‘Blacking up’ for Bonfire is not racist, say angry readers

Borough Bonfire Society's Zulu traditions have been defended. Photograph by Peter Cripps
Borough Bonfire Society's Zulu traditions have been defended. Photograph by Peter Cripps

There has been a furious local reaction to accusations that ‘blacking up’ on Bonfire Night in Lewes is racist.

Scores of readers posted on the Sussex Express Facebook page following our story last week, the vast majority defending Borough Bonfire Society’s Zulu warrior tradition.

It came in response to an online petition launched on the Bonfire Against Racisim website condemning white people ‘blacking up’.

The site described it as a ‘racist practice’.

Lisa Halls posted: “This article makes me incredibly sad.

“There are some very narrow minded people out there who should take a long hard look at themselves.”

Claire-bear Heaver said the Borough Zulus had been around for as many years as she could remember and asked: “So why is it all of a sudden racist now?”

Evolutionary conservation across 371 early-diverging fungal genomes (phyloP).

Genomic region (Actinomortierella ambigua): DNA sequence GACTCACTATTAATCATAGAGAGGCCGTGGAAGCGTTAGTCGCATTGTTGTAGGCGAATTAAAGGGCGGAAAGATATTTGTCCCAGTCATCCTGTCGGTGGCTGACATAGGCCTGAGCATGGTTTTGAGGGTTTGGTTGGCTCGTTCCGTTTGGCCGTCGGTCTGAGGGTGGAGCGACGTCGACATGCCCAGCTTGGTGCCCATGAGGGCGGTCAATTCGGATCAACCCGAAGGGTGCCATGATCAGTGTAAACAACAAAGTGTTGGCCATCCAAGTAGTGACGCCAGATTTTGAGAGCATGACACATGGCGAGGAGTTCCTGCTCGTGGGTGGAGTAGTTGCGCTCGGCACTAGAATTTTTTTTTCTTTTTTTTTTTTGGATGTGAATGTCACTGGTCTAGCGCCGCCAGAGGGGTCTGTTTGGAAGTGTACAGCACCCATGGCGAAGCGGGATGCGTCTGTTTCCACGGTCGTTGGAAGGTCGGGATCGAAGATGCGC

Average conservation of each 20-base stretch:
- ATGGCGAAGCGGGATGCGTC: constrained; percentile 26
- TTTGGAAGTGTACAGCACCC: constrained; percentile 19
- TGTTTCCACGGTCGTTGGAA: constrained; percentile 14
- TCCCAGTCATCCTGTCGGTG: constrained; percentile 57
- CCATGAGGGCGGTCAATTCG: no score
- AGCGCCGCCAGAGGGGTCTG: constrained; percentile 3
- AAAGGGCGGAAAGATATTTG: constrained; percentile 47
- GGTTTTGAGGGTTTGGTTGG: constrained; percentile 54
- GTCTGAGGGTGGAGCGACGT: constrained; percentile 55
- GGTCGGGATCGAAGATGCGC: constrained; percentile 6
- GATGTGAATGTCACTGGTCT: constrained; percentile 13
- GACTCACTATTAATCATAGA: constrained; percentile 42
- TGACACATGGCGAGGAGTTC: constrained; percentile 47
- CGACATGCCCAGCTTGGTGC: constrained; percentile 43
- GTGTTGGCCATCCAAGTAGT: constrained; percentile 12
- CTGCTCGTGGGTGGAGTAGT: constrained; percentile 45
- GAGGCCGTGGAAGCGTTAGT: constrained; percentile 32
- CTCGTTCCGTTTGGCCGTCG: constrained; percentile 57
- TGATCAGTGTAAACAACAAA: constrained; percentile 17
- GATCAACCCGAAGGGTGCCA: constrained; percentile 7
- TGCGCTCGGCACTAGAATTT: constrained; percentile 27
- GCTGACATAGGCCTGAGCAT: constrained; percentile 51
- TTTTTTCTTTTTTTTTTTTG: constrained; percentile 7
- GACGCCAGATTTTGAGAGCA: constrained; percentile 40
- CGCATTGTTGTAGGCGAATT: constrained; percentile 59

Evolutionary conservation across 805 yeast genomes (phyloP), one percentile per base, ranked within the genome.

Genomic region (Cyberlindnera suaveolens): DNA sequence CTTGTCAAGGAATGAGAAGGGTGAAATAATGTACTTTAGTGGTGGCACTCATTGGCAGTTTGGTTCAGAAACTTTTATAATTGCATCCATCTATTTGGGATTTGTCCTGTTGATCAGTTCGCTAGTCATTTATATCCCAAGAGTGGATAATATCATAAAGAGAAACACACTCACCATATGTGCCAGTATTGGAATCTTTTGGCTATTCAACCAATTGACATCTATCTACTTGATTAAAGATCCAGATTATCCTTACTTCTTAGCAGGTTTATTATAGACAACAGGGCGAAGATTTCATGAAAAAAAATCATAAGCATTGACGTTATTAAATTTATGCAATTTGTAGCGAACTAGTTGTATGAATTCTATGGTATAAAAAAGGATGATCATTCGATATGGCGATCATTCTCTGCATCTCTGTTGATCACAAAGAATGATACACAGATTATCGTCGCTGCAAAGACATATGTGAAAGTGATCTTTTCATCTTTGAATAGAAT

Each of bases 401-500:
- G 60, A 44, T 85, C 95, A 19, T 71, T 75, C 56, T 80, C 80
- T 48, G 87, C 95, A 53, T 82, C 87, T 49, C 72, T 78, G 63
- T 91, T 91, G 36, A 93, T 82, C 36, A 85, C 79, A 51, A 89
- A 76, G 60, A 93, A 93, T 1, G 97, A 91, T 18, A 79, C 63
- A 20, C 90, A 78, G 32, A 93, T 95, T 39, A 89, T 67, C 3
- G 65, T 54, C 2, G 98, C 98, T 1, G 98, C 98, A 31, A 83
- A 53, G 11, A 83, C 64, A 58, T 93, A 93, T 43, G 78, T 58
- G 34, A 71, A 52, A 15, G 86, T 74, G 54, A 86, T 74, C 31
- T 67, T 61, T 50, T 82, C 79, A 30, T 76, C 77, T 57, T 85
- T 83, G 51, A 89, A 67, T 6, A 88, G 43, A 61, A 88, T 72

Bonnie Stevens posted: “When there are murderers, rapists, terrorists and druggies running around loose, people painting their faces is nothing.

“The do-gooders going on about PC want to concentrate on their own lives, not everyone else’s.”

Bill Purcell said: “Ye gods, idiots have no bounds in this world now. What is happening to tradition? I can remember this happening when I was a child, and that is more than 70-plus years ago. Get real you lot. Perhaps a smile from you now and again would help instead of rolling out tripe.”

Other commentators said the next target might be to outlaw the Morris dancers who ‘black up’.

Damien Brennan asked if dressing-up as Vikings was offensive to Northern European folk.

Meanwhile, the leader of a Zulu dance troupe booked to appear alongside Borough tomorrow (Saturday) said the practice was not offensive.

The Guardian reported that Thandanani Gumede, 32, from Durban, South Africa, whose West Yorkshire-based song and dance troupe Zulu Tradition will perform in Lewes, said while the issue was sensitive, the costumes and make-up were “not derogatory”.

He said: “I would be offended by people showing up in a Ku Klux Klan uniform.

So far, based on the information I have, I haven’t [seen] anything racist. “I was flattered to see there were people trying to look like me as opposed to saying it is wrong to look like me.”

n See page 6,16 and 32-40.